Dietary Fiber – What is it and why should we care?

Dietary Fiber – What is it and why should we care?

Fiber is a type of carbohydrate that is not readily digestible by the body. Though most carbohydrates are broken down into sugar molecules, fiber is mostly kept in-tact and so it doesn’t increase the amount of sugar molecules in your blood. In fact, fiber helps to regulate the body’s use of sugars as it slows down digestion so that sugar molecules are released slowly into the blood stream, helping to keep hunger and insulin production in check.

Despite its popular association with trips to the restroom, fiber is no joke. The benefits of an efficient bowel movement aside, a high-fiber diet can also reduce the risk of many diseases by keeping your cholesterol low, your blood sugar stable and promoting weight loss.

What’s weird about fiber is it’s something our body needs but unlike other nutrients it is not fully digested or absorbed by the body. This is where the concept of “net carbs” comes from. Fiber comes in two varieties, soluble and insoluble fiber. Most plant-based foods contain a mixture of the two but are usually richer in one type than the other.

Soluble fiber absorbs water and turns to gel in the stomach, slowing down digestion. You can identify the types of food that contain soluble fiber by thinking of foods that would turn mushy when added to water, for example oatmeal, nuts, beans, lentils, apples & berries. Because soluble fiber helps to slow down digestion, it also reduces the rate at which sugar is released into the blood stream.

Insoluble fiber, on the other hand, remains unchanged all the way through the colon and does not absorb water. It’s typically found in the seeds and skins of fruits and vegetables (think of celery) as well as in whole wheat bread and rice. Insoluble fiber creates a bulkier and softer stool and so it helps prevent constipation.

Not getting enough fiber often leads to constipation, which can make going to the bathroom painful and uncomfortable. Eating too little fiber can make it tough to control blood sugar and appetite because fiber regulates the speed of digestion and contributes to making us feel full.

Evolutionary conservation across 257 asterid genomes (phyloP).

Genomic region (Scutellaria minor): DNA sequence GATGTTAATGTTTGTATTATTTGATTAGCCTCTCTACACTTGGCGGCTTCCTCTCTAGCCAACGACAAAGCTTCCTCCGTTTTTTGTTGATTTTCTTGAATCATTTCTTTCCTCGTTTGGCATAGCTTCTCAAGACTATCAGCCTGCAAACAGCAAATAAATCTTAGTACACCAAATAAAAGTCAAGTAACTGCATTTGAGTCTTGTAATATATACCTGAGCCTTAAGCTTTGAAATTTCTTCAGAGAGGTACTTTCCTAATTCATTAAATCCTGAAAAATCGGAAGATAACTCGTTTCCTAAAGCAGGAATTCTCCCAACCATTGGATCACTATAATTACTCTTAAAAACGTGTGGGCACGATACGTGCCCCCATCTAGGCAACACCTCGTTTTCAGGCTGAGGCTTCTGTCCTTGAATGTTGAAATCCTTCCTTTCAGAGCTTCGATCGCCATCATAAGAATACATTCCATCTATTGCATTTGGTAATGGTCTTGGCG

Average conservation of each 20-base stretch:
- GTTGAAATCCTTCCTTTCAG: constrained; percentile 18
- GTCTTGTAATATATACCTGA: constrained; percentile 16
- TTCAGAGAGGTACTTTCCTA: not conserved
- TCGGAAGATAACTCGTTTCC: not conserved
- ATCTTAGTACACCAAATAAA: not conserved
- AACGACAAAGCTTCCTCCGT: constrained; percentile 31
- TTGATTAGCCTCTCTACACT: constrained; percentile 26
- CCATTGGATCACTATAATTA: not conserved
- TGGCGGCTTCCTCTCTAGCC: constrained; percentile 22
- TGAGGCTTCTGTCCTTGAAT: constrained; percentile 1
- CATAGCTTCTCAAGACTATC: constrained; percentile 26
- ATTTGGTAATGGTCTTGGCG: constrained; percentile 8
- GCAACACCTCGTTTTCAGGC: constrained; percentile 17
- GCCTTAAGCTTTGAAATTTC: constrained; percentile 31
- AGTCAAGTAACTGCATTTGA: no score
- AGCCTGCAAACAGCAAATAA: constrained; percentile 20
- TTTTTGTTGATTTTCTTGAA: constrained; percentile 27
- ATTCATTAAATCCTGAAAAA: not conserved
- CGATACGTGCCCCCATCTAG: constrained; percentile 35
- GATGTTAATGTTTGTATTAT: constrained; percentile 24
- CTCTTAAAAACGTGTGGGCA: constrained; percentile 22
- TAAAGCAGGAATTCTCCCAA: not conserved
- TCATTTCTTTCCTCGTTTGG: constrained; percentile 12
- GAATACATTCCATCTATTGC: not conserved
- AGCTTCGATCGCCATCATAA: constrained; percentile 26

Like anything in life, there can be too much of a good thing. Overdoing fiber can move food through the intestines too quickly, which means fewer minerals are being absorbed from food. It can also result in gas, bloating, and cramping, especially when fiber intake is dramatically increased overnight.


The health benefits of fiber

1. Heart protection

Soluble fiber attaches to cholesterol inside your digestive system and takes them out of the body, thereby helping to reduce overall cholesterol levels and the risk of heart disease. It’s thought that oatmeal is one of the best sources of heart protection because of its fibrous content.

2. Diabetes protection

Because soluble fiber isn’t well absorbed and insoluble fiber isn’t digested at all, these types of carbohydrates do not contribute to blood sugar spikes. In fact, they assist with reducing blood sugar levels by slowing down digestion. Consistently spiking your blood sugar can put you at risk for type 2 diabetes and heart disease. If you already have heart disease then soluble fiber can play an important role in keeping your condition under control.

3. Weight loss

Soluble fiber can also help you get to or maintain a healthy weight by helping you to feel full without adding many calories to your diet. Insoluble fiber also plays a key role in controlling weight by diminishing hunger pangs and cravings.

4. Digestive health

Soluble fiber soaks up water as it passes through your system which helps to soften your stool allowing it to move more easily through the colon. Because about two-thirds of the fiber you eat is insoluble fiber, fiber supplements tend to be mostly made up of soluble fiber.


How much fiber should you consume?

A good goal to aim for is between 25 to 40 grams of fiber per day. For full recommendations relative to your age and sex you can take a look at the National Dietary Guidelines. A good rule of thumb is about 20% of your carbohydrates in grams. How do you do that without taking supplements?

Some tips for increasing fiber intake:

  • Eat whole fruits instead of drinking fruit juices;
  • Replace white rice, bread, and pasta with brown rice and whole grain products;
  • For breakfast, choose cereals that have a whole grain as their first ingredient;
  • Snack on raw vegetables instead of chips, crackers;
  • Substitute meat with beans or legumes, two to three times per week in chili and soups.


A list of high fiber foods:

  • Beans
  • Legumes
  • Bulgur
  • Collard greens
  • Raspberries
  • Blackberries
  • Avocado
  • Pears
  • Pumpkin seeds
  • Apples with skin
  • Baked sweet potato with skin
  • Bran Flakes
  • Whole Wheat Pasta
  • Oatmeal

For a more comprehensive list download our FREE superfood shopping list of high fiber foods that are packed full of essential fatty acids, antioxidants, vitamins & minerals – all the good stuff that makes our bodies feel vibrant and that help to optimize all of those super complex and essential daily functions in our bodies.


So when it comes to quantifying the quality of the food we’re eating, we do our best to hit our fiber goals daily. In so doing, it typically ensures that we’re consuming a balanced array of Whole Foods and helps us to keep our fun foods in check!

Are you getting enough fiber? How do you know? What are your favorite sources of high fiber foods? Comment below or in our group on Facebook!

For more about fiber, check out out our podcast episode 34 and our short video below of us discussing the topic.





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